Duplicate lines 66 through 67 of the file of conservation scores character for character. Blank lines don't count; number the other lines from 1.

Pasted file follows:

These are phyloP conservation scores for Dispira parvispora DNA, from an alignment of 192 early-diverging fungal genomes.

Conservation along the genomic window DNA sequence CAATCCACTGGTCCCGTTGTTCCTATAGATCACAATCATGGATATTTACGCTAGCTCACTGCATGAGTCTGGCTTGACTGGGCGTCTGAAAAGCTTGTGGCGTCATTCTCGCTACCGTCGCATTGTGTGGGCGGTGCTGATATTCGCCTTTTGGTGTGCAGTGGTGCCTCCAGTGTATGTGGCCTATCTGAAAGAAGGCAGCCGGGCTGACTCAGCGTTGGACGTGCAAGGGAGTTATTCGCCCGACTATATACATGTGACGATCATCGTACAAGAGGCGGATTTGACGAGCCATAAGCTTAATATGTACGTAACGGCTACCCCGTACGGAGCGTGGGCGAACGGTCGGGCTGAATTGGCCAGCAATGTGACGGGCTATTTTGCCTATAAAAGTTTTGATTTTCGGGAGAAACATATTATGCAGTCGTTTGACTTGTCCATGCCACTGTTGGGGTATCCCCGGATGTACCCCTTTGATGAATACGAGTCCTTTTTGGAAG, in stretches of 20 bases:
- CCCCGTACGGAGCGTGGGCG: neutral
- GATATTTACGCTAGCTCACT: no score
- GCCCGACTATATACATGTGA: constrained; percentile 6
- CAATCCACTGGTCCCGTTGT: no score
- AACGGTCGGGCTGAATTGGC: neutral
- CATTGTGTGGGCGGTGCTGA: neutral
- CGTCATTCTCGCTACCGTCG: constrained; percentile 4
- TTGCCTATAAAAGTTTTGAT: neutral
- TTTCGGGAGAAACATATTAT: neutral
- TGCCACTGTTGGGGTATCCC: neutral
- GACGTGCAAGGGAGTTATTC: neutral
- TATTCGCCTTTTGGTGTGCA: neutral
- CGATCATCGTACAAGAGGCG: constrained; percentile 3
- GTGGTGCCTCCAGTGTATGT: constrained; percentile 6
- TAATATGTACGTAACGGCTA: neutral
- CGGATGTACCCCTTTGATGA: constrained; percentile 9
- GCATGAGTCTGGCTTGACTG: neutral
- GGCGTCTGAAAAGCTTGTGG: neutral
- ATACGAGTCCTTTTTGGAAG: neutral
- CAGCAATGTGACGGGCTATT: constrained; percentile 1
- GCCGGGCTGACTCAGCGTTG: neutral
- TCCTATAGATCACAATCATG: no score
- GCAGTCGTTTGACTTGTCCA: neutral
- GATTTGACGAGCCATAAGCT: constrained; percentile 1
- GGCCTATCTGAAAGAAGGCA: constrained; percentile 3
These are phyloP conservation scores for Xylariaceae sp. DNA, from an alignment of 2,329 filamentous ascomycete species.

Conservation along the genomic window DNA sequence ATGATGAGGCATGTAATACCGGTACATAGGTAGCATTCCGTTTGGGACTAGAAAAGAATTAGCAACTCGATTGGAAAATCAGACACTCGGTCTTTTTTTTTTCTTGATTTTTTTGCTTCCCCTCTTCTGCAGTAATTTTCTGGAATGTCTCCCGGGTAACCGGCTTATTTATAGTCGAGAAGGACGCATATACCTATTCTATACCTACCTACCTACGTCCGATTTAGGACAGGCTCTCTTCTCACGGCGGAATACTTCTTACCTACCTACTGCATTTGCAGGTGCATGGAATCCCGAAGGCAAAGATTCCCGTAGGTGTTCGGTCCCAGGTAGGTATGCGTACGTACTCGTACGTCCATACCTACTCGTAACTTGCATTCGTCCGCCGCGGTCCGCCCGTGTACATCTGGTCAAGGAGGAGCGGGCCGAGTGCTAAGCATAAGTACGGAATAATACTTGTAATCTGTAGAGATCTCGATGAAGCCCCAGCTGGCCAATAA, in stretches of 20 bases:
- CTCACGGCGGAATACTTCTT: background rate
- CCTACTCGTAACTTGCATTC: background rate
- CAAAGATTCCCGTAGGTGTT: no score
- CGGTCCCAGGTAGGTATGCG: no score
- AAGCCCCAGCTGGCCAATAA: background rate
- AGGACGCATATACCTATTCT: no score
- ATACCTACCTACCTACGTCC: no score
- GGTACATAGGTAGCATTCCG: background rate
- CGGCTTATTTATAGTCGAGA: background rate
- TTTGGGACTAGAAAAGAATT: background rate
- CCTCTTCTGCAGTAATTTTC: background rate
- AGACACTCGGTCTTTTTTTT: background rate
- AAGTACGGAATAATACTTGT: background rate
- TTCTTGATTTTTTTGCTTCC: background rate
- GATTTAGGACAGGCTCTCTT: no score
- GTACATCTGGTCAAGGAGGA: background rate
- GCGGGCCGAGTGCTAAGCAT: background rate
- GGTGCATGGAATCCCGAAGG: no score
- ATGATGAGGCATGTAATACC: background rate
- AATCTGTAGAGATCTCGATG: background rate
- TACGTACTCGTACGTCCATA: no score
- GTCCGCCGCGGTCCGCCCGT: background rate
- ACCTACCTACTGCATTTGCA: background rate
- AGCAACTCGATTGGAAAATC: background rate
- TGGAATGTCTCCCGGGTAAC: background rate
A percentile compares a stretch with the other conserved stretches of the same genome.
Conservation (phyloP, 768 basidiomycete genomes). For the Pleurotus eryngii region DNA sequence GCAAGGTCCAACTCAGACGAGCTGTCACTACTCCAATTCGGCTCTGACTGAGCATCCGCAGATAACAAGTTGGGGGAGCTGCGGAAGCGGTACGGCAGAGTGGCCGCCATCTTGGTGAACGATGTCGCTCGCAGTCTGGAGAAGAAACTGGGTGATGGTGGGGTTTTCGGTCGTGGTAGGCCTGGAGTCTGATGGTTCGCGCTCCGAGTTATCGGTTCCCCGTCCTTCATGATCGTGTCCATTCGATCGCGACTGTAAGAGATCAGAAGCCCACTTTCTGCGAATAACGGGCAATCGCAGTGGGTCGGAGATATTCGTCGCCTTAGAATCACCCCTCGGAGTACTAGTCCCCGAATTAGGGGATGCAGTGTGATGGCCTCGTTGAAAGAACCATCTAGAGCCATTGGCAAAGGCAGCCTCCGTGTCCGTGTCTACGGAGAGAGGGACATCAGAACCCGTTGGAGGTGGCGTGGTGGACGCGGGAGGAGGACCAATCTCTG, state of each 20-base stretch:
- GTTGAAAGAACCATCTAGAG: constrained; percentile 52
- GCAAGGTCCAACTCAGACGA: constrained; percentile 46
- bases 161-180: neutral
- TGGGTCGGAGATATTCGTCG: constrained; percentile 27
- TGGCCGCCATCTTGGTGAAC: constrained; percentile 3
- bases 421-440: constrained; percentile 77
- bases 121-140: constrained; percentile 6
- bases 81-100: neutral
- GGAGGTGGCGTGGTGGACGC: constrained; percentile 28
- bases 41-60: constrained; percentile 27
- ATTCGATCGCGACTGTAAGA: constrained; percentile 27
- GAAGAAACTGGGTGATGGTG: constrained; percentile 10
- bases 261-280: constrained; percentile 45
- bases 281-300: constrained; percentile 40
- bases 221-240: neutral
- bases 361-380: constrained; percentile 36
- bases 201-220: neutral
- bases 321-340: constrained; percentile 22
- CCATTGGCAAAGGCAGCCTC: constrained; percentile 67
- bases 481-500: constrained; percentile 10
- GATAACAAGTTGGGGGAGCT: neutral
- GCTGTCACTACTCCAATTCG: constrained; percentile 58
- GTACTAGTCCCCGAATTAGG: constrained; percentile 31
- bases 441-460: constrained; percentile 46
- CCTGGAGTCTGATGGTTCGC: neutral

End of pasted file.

- bases 41-60: constrained; percentile 27
- ATTCGATCGCGACTGTAAGA: constrained; percentile 27